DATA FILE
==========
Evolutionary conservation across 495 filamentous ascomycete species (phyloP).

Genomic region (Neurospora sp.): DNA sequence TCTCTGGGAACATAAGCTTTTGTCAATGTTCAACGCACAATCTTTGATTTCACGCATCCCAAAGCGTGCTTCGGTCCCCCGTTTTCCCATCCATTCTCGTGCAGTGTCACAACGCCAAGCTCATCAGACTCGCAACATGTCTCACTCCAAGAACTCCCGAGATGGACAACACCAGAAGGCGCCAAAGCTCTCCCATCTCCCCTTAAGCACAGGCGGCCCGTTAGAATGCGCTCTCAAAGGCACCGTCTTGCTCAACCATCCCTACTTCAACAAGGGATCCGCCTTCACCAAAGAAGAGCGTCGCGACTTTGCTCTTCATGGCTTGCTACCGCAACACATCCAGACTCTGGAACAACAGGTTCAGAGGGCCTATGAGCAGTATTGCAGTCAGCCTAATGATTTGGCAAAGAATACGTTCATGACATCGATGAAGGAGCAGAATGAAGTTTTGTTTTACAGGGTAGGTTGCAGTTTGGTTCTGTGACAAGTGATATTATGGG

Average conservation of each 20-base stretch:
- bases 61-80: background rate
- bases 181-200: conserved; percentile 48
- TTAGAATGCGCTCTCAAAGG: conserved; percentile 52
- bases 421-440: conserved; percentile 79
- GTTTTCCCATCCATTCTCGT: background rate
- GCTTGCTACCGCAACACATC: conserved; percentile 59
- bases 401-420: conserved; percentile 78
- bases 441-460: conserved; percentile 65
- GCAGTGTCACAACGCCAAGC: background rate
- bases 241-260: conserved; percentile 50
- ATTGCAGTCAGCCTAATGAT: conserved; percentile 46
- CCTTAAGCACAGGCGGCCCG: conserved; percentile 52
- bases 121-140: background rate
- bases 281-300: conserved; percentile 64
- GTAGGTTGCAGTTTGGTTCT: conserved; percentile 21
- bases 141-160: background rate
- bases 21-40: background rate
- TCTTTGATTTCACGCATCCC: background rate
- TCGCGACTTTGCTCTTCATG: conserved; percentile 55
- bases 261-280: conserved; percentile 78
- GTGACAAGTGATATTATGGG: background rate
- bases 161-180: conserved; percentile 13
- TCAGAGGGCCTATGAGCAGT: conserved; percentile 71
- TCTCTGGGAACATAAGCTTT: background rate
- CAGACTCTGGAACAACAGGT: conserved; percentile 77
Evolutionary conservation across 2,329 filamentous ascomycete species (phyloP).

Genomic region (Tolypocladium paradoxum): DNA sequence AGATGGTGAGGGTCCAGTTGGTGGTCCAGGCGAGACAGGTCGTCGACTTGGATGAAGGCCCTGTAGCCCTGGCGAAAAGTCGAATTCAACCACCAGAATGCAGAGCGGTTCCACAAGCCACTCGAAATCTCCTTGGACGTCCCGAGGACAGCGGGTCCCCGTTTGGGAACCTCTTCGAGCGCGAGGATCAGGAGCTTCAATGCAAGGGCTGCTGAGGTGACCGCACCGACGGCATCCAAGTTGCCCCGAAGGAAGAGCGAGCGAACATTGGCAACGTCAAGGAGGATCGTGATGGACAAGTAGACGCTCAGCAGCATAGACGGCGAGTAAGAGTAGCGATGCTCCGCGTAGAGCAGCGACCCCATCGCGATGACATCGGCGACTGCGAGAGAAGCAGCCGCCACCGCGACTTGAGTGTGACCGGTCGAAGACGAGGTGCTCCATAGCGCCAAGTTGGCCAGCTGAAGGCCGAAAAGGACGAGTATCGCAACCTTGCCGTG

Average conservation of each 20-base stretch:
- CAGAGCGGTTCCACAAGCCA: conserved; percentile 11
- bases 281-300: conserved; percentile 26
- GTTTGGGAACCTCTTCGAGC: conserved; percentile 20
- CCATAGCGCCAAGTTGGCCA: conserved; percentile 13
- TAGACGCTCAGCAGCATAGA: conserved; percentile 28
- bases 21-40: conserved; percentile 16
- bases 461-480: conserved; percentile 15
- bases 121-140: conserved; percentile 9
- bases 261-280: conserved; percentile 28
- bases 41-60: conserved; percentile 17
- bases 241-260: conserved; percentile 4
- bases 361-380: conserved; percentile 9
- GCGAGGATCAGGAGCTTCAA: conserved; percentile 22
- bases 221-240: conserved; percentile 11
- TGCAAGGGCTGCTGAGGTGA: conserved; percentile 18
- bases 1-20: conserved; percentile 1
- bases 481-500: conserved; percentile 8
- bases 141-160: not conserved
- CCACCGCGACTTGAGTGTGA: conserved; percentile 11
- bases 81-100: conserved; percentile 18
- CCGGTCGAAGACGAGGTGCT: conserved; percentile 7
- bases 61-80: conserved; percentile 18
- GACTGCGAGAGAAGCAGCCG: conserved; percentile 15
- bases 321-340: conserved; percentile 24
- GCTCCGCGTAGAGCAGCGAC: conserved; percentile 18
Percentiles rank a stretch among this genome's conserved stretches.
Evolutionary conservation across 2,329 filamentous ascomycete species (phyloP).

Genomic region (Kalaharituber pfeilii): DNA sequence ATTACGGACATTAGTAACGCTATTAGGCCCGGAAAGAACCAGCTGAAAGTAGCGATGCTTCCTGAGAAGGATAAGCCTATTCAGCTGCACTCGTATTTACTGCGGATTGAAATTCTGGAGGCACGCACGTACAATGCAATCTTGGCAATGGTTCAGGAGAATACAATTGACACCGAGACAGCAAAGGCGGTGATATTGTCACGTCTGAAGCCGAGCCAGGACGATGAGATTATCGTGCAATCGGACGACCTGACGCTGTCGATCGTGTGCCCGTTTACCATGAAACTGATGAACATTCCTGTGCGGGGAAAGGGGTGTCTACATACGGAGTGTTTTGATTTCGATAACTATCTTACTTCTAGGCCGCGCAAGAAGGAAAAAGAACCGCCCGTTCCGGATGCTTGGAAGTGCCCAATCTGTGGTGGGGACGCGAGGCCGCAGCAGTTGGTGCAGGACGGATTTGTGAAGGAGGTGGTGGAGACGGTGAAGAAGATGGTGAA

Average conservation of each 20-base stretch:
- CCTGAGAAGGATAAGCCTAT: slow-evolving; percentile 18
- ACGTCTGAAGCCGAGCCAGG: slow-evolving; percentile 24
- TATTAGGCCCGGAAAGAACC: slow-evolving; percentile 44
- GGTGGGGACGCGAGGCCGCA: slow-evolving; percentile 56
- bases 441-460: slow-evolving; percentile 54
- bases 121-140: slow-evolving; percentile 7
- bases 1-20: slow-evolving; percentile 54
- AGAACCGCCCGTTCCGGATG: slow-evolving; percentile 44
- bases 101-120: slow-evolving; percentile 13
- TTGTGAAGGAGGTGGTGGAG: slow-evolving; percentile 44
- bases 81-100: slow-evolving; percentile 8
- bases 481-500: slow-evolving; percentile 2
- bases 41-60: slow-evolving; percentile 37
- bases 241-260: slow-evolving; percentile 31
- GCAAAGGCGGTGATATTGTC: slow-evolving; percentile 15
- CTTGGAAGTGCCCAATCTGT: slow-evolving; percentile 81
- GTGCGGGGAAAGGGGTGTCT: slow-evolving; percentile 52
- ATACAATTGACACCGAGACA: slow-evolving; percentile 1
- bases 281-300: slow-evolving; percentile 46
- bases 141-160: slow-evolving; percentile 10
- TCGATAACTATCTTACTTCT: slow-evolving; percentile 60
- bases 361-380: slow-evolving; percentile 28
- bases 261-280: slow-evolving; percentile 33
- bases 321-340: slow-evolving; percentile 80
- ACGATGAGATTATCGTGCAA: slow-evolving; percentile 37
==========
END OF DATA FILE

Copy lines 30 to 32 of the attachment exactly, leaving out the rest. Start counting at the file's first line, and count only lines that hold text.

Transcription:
Genomic region (Tolypocladium paradoxum): DNA sequence AGATGGTGAGGGTCCAGTTGGTGGTCCAGGCGAGACAGGTCGTCGACTTGGATGAAGGCCCTGTAGCCCTGGCGAAAAGTCGAATTCAACCACCAGAATGCAGAGCGGTTCCACAAGCCACTCGAAATCTCCTTGGACGTCCCGAGGACAGCGGGTCCCCGTTTGGGAACCTCTTCGAGCGCGAGGATCAGGAGCTTCAATGCAAGGGCTGCTGAGGTGACCGCACCGACGGCATCCAAGTTGCCCCGAAGGAAGAGCGAGCGAACATTGGCAACGTCAAGGAGGATCGTGATGGACAAGTAGACGCTCAGCAGCATAGACGGCGAGTAAGAGTAGCGATGCTCCGCGTAGAGCAGCGACCCCATCGCGATGACATCGGCGACTGCGAGAGAAGCAGCCGCCACCGCGACTTGAGTGTGACCGGTCGAAGACGAGGTGCTCCATAGCGCCAAGTTGGCCAGCTGAAGGCCGAAAAGGACGAGTATCGCAACCTTGCCGTG

Average conservation of each 20-base stretch:
- CAGAGCGGTTCCACAAGCCA: conserved; percentile 11